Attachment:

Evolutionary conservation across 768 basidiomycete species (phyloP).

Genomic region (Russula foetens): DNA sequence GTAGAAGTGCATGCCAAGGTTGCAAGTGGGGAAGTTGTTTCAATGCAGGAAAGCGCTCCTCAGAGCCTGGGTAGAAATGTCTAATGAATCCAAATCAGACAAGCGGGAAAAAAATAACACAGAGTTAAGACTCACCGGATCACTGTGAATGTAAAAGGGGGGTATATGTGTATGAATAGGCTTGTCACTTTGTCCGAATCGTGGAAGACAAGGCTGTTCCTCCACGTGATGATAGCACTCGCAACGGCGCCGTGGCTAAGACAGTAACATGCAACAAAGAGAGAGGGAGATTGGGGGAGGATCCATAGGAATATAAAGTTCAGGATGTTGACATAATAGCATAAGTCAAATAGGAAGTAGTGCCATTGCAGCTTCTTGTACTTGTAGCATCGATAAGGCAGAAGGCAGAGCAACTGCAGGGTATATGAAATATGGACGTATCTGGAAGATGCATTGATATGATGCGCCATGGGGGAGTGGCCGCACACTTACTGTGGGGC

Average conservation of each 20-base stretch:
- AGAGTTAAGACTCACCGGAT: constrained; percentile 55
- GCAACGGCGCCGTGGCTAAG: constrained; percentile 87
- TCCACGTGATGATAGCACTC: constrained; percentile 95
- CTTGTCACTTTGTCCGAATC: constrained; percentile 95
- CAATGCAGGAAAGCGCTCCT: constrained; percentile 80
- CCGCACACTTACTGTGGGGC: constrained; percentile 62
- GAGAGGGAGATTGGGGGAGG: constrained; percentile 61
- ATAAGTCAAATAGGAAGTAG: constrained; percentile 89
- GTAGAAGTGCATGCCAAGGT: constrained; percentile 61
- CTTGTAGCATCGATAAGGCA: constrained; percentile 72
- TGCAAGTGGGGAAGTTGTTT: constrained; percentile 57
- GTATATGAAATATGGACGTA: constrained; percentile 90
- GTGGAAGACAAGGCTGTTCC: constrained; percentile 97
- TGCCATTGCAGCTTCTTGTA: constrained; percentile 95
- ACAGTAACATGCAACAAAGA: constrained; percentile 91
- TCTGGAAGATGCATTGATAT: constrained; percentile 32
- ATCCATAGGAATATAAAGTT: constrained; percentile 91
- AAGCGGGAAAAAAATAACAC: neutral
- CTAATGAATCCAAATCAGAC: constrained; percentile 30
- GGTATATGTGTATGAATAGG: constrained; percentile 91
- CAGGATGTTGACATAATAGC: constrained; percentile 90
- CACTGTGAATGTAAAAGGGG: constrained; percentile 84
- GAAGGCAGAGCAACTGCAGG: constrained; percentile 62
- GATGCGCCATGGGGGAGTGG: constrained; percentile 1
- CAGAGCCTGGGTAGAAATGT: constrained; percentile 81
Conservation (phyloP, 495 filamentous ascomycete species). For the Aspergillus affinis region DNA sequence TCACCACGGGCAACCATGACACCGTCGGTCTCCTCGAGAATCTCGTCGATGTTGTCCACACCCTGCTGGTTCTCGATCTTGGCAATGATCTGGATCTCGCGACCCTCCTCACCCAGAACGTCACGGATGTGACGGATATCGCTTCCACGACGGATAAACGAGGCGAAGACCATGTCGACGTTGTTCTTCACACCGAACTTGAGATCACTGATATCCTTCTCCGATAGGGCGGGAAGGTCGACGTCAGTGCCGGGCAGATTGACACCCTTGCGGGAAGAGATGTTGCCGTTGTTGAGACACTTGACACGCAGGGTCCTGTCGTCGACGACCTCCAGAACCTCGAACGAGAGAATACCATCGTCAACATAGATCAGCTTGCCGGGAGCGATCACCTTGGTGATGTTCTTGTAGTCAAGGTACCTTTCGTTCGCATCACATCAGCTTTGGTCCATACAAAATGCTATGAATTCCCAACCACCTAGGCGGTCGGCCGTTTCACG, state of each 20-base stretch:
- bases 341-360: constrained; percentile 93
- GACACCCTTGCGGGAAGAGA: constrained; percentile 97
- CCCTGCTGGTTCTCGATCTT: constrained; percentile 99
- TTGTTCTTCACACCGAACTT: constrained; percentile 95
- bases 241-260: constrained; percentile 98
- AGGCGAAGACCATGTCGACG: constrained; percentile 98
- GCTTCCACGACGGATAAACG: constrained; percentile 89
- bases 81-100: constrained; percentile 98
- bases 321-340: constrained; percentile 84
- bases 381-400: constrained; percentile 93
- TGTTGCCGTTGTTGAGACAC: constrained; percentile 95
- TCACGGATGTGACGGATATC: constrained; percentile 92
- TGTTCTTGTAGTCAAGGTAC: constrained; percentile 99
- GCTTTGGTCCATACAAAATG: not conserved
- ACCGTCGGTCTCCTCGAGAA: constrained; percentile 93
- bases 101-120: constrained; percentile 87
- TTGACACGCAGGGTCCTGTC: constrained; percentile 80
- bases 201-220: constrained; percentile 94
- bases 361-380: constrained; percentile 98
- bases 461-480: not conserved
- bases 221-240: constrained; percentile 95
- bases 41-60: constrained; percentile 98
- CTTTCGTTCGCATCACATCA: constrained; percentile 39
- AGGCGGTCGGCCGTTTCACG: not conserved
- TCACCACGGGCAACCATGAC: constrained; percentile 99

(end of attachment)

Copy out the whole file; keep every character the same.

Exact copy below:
Evolutionary conservation across 768 basidiomycete species (phyloP).

Genomic region (Russula foetens): DNA sequence GTAGAAGTGCATGCCAAGGTTGCAAGTGGGGAAGTTGTTTCAATGCAGGAAAGCGCTCCTCAGAGCCTGGGTAGAAATGTCTAATGAATCCAAATCAGACAAGCGGGAAAAAAATAACACAGAGTTAAGACTCACCGGATCACTGTGAATGTAAAAGGGGGGTATATGTGTATGAATAGGCTTGTCACTTTGTCCGAATCGTGGAAGACAAGGCTGTTCCTCCACGTGATGATAGCACTCGCAACGGCGCCGTGGCTAAGACAGTAACATGCAACAAAGAGAGAGGGAGATTGGGGGAGGATCCATAGGAATATAAAGTTCAGGATGTTGACATAATAGCATAAGTCAAATAGGAAGTAGTGCCATTGCAGCTTCTTGTACTTGTAGCATCGATAAGGCAGAAGGCAGAGCAACTGCAGGGTATATGAAATATGGACGTATCTGGAAGATGCATTGATATGATGCGCCATGGGGGAGTGGCCGCACACTTACTGTGGGGC

Average conservation of each 20-base stretch:
- AGAGTTAAGACTCACCGGAT: constrained; percentile 55
- GCAACGGCGCCGTGGCTAAG: constrained; percentile 87
- TCCACGTGATGATAGCACTC: constrained; percentile 95
- CTTGTCACTTTGTCCGAATC: constrained; percentile 95
- CAATGCAGGAAAGCGCTCCT: constrained; percentile 80
- CCGCACACTTACTGTGGGGC: constrained; percentile 62
- GAGAGGGAGATTGGGGGAGG: constrained; percentile 61
- ATAAGTCAAATAGGAAGTAG: constrained; percentile 89
- GTAGAAGTGCATGCCAAGGT: constrained; percentile 61
- CTTGTAGCATCGATAAGGCA: constrained; percentile 72
- TGCAAGTGGGGAAGTTGTTT: constrained; percentile 57
- GTATATGAAATATGGACGTA: constrained; percentile 90
- GTGGAAGACAAGGCTGTTCC: constrained; percentile 97
- TGCCATTGCAGCTTCTTGTA: constrained; percentile 95
- ACAGTAACATGCAACAAAGA: constrained; percentile 91
- TCTGGAAGATGCATTGATAT: constrained; percentile 32
- ATCCATAGGAATATAAAGTT: constrained; percentile 91
- AAGCGGGAAAAAAATAACAC: neutral
- CTAATGAATCCAAATCAGAC: constrained; percentile 30
- GGTATATGTGTATGAATAGG: constrained; percentile 91
- CAGGATGTTGACATAATAGC: constrained; percentile 90
- CACTGTGAATGTAAAAGGGG: constrained; percentile 84
- GAAGGCAGAGCAACTGCAGG: constrained; percentile 62
- GATGCGCCATGGGGGAGTGG: constrained; percentile 1
- CAGAGCCTGGGTAGAAATGT: constrained; percentile 81
Conservation (phyloP, 495 filamentous ascomycete species). For the Aspergillus affinis region DNA sequence TCACCACGGGCAACCATGACACCGTCGGTCTCCTCGAGAATCTCGTCGATGTTGTCCACACCCTGCTGGTTCTCGATCTTGGCAATGATCTGGATCTCGCGACCCTCCTCACCCAGAACGTCACGGATGTGACGGATATCGCTTCCACGACGGATAAACGAGGCGAAGACCATGTCGACGTTGTTCTTCACACCGAACTTGAGATCACTGATATCCTTCTCCGATAGGGCGGGAAGGTCGACGTCAGTGCCGGGCAGATTGACACCCTTGCGGGAAGAGATGTTGCCGTTGTTGAGACACTTGACACGCAGGGTCCTGTCGTCGACGACCTCCAGAACCTCGAACGAGAGAATACCATCGTCAACATAGATCAGCTTGCCGGGAGCGATCACCTTGGTGATGTTCTTGTAGTCAAGGTACCTTTCGTTCGCATCACATCAGCTTTGGTCCATACAAAATGCTATGAATTCCCAACCACCTAGGCGGTCGGCCGTTTCACG, state of each 20-base stretch:
- bases 341-360: constrained; percentile 93
- GACACCCTTGCGGGAAGAGA: constrained; percentile 97
- CCCTGCTGGTTCTCGATCTT: constrained; percentile 99
- TTGTTCTTCACACCGAACTT: constrained; percentile 95
- bases 241-260: constrained; percentile 98
- AGGCGAAGACCATGTCGACG: constrained; percentile 98
- GCTTCCACGACGGATAAACG: constrained; percentile 89
- bases 81-100: constrained; percentile 98
- bases 321-340: constrained; percentile 84
- bases 381-400: constrained; percentile 93
- TGTTGCCGTTGTTGAGACAC: constrained; percentile 95
- TCACGGATGTGACGGATATC: constrained; percentile 92
- TGTTCTTGTAGTCAAGGTAC: constrained; percentile 99
- GCTTTGGTCCATACAAAATG: not conserved
- ACCGTCGGTCTCCTCGAGAA: constrained; percentile 93
- bases 101-120: constrained; percentile 87
- TTGACACGCAGGGTCCTGTC: constrained; percentile 80
- bases 201-220: constrained; percentile 94
- bases 361-380: constrained; percentile 98
- bases 461-480: not conserved
- bases 221-240: constrained; percentile 95
- bases 41-60: constrained; percentile 98
- CTTTCGTTCGCATCACATCA: constrained; percentile 39
- AGGCGGTCGGCCGTTTCACG: not conserved
- TCACCACGGGCAACCATGAC: constrained; percentile 99